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On Compilation, Call Trigger Policy: Now vs Inline

by ian (Beadle)
on Dec 06, 2007 at 10:04 UTC ( #655339=perlquestion: print w/replies, xml ) Need Help??
ian has asked for the wisdom of the Perl Monks concerning the following question:

While reading The Camel, ch18 Table 18-1 on page 484 (3rd edition), I came across this notion of "Call trigger Policy".

I'm confused about the difference between "Inline", and "Now".

I see that "Now" applies to BEGIN blocks, and this seems straightforward. But then eval introduces "Inline", and "Call later". I believe I saw someone earlier tonight give some example with print and sub's evaluating their arguments; I believe this means "jumping back" from runtime into compile time.

-- Ian Tegebo

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Re: On Compilation, Call Trigger Policy: Now vs Inline
by sh1tn (Priest) on Dec 06, 2007 at 13:45 UTC
    It is written:If you think of an eval STRING as a call back from the interpreter to the compiler, then you might think of a BEGIN as a call forward from the compiler into the interpreter. Both temporarily put the current activity on hold and switch modes of operation.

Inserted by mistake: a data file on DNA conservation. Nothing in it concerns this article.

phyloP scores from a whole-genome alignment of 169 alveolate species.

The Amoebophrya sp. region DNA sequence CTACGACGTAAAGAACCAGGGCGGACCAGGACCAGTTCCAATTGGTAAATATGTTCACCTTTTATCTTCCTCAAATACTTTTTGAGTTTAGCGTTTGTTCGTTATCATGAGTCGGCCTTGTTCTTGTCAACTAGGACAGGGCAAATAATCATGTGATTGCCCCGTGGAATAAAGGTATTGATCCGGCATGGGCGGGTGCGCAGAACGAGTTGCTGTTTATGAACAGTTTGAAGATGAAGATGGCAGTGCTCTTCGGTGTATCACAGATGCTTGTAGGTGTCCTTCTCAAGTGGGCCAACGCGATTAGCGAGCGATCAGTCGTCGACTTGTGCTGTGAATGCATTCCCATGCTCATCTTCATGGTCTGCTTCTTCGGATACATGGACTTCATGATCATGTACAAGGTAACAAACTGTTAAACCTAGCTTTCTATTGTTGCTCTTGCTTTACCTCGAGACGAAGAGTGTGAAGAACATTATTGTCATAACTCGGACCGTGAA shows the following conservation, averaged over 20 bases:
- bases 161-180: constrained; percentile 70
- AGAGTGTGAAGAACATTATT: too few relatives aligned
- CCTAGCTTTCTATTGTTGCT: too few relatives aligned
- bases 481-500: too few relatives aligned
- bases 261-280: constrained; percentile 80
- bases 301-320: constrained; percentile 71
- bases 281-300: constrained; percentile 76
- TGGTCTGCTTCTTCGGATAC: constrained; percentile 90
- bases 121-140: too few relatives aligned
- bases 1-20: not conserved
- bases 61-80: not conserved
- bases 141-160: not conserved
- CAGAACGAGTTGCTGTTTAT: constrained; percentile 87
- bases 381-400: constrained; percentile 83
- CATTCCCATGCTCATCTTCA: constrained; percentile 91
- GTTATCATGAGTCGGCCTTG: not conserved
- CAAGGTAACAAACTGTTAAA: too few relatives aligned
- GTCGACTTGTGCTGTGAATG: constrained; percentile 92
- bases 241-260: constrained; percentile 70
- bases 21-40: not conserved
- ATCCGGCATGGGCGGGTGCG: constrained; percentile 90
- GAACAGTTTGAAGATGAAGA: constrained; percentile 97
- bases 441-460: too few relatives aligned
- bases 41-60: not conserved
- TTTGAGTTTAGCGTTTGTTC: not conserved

Pretty self-explanatory.
    print "start main running here\n"; eval "BEGIN{print qq(BEGIN: before eval compilation at run-time +\n)} END{print qq(END: from eval STRING\n)}"; eval {BEGIN{print qq(BEGIN: before eval compilation at compile-t +ime\n)} END{print qq(END: from eval BLOCK\n)}}; END { print "END: done running\n" } BEGIN { print "BEGIN: still compiling\n" }

      I'm in agreement about the straightforwardness of call back and call forward with respect to interpreter->compiler and compiler->interpreter; it's the difference between the call trigger policy of "Now" vs "Inline" that's confusing to me. Is it merely that BEGIN is always triggered at the beginning of the line versus an eval which can be triggered anywhere within one?
      -- Ian Tegebo
Re: On Compilation, Call Trigger Policy: Now vs Inline
by Anonymous Monk on Dec 06, 2007 at 11:08 UTC
    Most monks don't have that book

      Most monks don't have that book

      Most monks don't have Programming Perl? I'd say other wise, most monks *do* have it. I don't read passages from it every night before I go to sleep, but I have a copy at my work desk. It's the second best thing to a canonical text in the Perl community.

      Software speaks in tongues of man; I debug, therefore I code.

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